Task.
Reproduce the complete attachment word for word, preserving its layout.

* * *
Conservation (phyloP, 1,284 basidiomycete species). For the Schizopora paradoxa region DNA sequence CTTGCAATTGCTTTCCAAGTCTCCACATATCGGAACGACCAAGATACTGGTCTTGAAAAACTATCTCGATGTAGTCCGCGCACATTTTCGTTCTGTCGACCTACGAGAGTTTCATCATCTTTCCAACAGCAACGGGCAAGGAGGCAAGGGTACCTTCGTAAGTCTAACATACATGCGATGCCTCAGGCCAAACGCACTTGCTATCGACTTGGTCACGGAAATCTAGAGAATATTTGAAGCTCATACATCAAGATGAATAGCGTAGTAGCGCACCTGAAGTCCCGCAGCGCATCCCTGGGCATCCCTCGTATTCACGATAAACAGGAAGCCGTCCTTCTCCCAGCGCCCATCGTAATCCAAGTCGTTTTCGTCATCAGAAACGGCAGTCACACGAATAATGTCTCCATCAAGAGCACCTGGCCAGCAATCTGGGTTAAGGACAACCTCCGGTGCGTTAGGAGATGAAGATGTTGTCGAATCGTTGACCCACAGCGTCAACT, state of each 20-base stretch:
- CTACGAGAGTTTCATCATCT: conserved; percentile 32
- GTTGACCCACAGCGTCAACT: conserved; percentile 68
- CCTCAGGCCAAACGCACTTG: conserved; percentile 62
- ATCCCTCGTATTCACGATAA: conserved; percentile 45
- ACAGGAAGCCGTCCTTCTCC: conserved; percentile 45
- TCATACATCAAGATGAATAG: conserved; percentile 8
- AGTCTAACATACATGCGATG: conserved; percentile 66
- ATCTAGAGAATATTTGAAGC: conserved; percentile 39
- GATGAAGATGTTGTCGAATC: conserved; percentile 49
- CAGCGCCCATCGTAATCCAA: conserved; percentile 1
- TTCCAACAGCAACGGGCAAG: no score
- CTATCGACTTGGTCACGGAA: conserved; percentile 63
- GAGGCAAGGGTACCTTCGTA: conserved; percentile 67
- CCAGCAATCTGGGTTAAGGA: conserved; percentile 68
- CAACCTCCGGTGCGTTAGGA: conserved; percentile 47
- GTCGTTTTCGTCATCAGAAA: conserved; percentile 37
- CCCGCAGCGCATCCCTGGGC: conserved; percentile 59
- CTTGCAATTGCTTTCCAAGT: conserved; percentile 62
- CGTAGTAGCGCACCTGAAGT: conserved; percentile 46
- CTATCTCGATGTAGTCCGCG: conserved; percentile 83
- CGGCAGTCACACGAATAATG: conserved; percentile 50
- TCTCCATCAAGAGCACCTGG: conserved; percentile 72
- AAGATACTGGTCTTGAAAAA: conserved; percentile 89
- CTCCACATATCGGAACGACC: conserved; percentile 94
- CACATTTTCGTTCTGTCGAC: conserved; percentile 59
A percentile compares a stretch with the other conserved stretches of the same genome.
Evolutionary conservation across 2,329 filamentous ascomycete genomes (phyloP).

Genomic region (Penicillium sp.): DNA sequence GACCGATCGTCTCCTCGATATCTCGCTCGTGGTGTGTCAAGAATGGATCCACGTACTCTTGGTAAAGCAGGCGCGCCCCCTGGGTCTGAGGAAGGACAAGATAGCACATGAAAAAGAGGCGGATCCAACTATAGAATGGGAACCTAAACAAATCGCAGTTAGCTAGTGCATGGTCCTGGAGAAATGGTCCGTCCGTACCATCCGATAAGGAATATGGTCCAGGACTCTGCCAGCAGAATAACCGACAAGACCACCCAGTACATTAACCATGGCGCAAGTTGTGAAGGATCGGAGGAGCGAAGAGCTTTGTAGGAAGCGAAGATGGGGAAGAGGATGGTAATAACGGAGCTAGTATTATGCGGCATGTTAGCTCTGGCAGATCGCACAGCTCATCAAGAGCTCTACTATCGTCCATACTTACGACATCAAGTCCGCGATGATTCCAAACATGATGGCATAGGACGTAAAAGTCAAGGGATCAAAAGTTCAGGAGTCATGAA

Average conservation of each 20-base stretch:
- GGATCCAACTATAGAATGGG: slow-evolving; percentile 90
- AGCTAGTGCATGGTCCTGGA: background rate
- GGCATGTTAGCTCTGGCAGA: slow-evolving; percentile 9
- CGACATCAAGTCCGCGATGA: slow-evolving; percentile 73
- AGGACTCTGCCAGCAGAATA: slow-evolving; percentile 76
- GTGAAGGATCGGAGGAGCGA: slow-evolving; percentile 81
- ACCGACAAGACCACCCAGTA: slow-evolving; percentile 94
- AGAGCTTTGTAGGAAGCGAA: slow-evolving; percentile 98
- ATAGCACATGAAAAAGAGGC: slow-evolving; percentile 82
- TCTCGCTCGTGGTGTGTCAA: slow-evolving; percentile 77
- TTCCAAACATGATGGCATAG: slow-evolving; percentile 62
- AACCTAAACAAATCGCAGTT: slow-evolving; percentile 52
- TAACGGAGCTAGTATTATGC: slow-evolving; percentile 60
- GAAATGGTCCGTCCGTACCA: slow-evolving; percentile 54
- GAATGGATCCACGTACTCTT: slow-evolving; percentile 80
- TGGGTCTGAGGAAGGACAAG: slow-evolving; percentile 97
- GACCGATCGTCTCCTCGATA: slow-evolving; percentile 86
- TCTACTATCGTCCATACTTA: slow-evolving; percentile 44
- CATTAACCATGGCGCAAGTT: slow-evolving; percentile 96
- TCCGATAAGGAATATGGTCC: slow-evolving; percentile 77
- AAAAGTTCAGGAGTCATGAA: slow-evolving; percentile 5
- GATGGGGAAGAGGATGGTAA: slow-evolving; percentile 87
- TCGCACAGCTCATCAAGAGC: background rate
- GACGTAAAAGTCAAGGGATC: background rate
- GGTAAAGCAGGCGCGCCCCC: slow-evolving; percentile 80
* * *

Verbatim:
Conservation (phyloP, 1,284 basidiomycete species). For the Schizopora paradoxa region DNA sequence CTTGCAATTGCTTTCCAAGTCTCCACATATCGGAACGACCAAGATACTGGTCTTGAAAAACTATCTCGATGTAGTCCGCGCACATTTTCGTTCTGTCGACCTACGAGAGTTTCATCATCTTTCCAACAGCAACGGGCAAGGAGGCAAGGGTACCTTCGTAAGTCTAACATACATGCGATGCCTCAGGCCAAACGCACTTGCTATCGACTTGGTCACGGAAATCTAGAGAATATTTGAAGCTCATACATCAAGATGAATAGCGTAGTAGCGCACCTGAAGTCCCGCAGCGCATCCCTGGGCATCCCTCGTATTCACGATAAACAGGAAGCCGTCCTTCTCCCAGCGCCCATCGTAATCCAAGTCGTTTTCGTCATCAGAAACGGCAGTCACACGAATAATGTCTCCATCAAGAGCACCTGGCCAGCAATCTGGGTTAAGGACAACCTCCGGTGCGTTAGGAGATGAAGATGTTGTCGAATCGTTGACCCACAGCGTCAACT, state of each 20-base stretch:
- CTACGAGAGTTTCATCATCT: conserved; percentile 32
- GTTGACCCACAGCGTCAACT: conserved; percentile 68
- CCTCAGGCCAAACGCACTTG: conserved; percentile 62
- ATCCCTCGTATTCACGATAA: conserved; percentile 45
- ACAGGAAGCCGTCCTTCTCC: conserved; percentile 45
- TCATACATCAAGATGAATAG: conserved; percentile 8
- AGTCTAACATACATGCGATG: conserved; percentile 66
- ATCTAGAGAATATTTGAAGC: conserved; percentile 39
- GATGAAGATGTTGTCGAATC: conserved; percentile 49
- CAGCGCCCATCGTAATCCAA: conserved; percentile 1
- TTCCAACAGCAACGGGCAAG: no score
- CTATCGACTTGGTCACGGAA: conserved; percentile 63
- GAGGCAAGGGTACCTTCGTA: conserved; percentile 67
- CCAGCAATCTGGGTTAAGGA: conserved; percentile 68
- CAACCTCCGGTGCGTTAGGA: conserved; percentile 47
- GTCGTTTTCGTCATCAGAAA: conserved; percentile 37
- CCCGCAGCGCATCCCTGGGC: conserved; percentile 59
- CTTGCAATTGCTTTCCAAGT: conserved; percentile 62
- CGTAGTAGCGCACCTGAAGT: conserved; percentile 46
- CTATCTCGATGTAGTCCGCG: conserved; percentile 83
- CGGCAGTCACACGAATAATG: conserved; percentile 50
- TCTCCATCAAGAGCACCTGG: conserved; percentile 72
- AAGATACTGGTCTTGAAAAA: conserved; percentile 89
- CTCCACATATCGGAACGACC: conserved; percentile 94
- CACATTTTCGTTCTGTCGAC: conserved; percentile 59
A percentile compares a stretch with the other conserved stretches of the same genome.
Evolutionary conservation across 2,329 filamentous ascomycete genomes (phyloP).

Genomic region (Penicillium sp.): DNA sequence GACCGATCGTCTCCTCGATATCTCGCTCGTGGTGTGTCAAGAATGGATCCACGTACTCTTGGTAAAGCAGGCGCGCCCCCTGGGTCTGAGGAAGGACAAGATAGCACATGAAAAAGAGGCGGATCCAACTATAGAATGGGAACCTAAACAAATCGCAGTTAGCTAGTGCATGGTCCTGGAGAAATGGTCCGTCCGTACCATCCGATAAGGAATATGGTCCAGGACTCTGCCAGCAGAATAACCGACAAGACCACCCAGTACATTAACCATGGCGCAAGTTGTGAAGGATCGGAGGAGCGAAGAGCTTTGTAGGAAGCGAAGATGGGGAAGAGGATGGTAATAACGGAGCTAGTATTATGCGGCATGTTAGCTCTGGCAGATCGCACAGCTCATCAAGAGCTCTACTATCGTCCATACTTACGACATCAAGTCCGCGATGATTCCAAACATGATGGCATAGGACGTAAAAGTCAAGGGATCAAAAGTTCAGGAGTCATGAA

Average conservation of each 20-base stretch:
- GGATCCAACTATAGAATGGG: slow-evolving; percentile 90
- AGCTAGTGCATGGTCCTGGA: background rate
- GGCATGTTAGCTCTGGCAGA: slow-evolving; percentile 9
- CGACATCAAGTCCGCGATGA: slow-evolving; percentile 73
- AGGACTCTGCCAGCAGAATA: slow-evolving; percentile 76
- GTGAAGGATCGGAGGAGCGA: slow-evolving; percentile 81
- ACCGACAAGACCACCCAGTA: slow-evolving; percentile 94
- AGAGCTTTGTAGGAAGCGAA: slow-evolving; percentile 98
- ATAGCACATGAAAAAGAGGC: slow-evolving; percentile 82
- TCTCGCTCGTGGTGTGTCAA: slow-evolving; percentile 77
- TTCCAAACATGATGGCATAG: slow-evolving; percentile 62
- AACCTAAACAAATCGCAGTT: slow-evolving; percentile 52
- TAACGGAGCTAGTATTATGC: slow-evolving; percentile 60
- GAAATGGTCCGTCCGTACCA: slow-evolving; percentile 54
- GAATGGATCCACGTACTCTT: slow-evolving; percentile 80
- TGGGTCTGAGGAAGGACAAG: slow-evolving; percentile 97
- GACCGATCGTCTCCTCGATA: slow-evolving; percentile 86
- TCTACTATCGTCCATACTTA: slow-evolving; percentile 44
- CATTAACCATGGCGCAAGTT: slow-evolving; percentile 96
- TCCGATAAGGAATATGGTCC: slow-evolving; percentile 77
- AAAAGTTCAGGAGTCATGAA: slow-evolving; percentile 5
- GATGGGGAAGAGGATGGTAA: slow-evolving; percentile 87
- TCGCACAGCTCATCAAGAGC: background rate
- GACGTAAAAGTCAAGGGATC: background rate
- GGTAAAGCAGGCGCGCCCCC: slow-evolving; percentile 80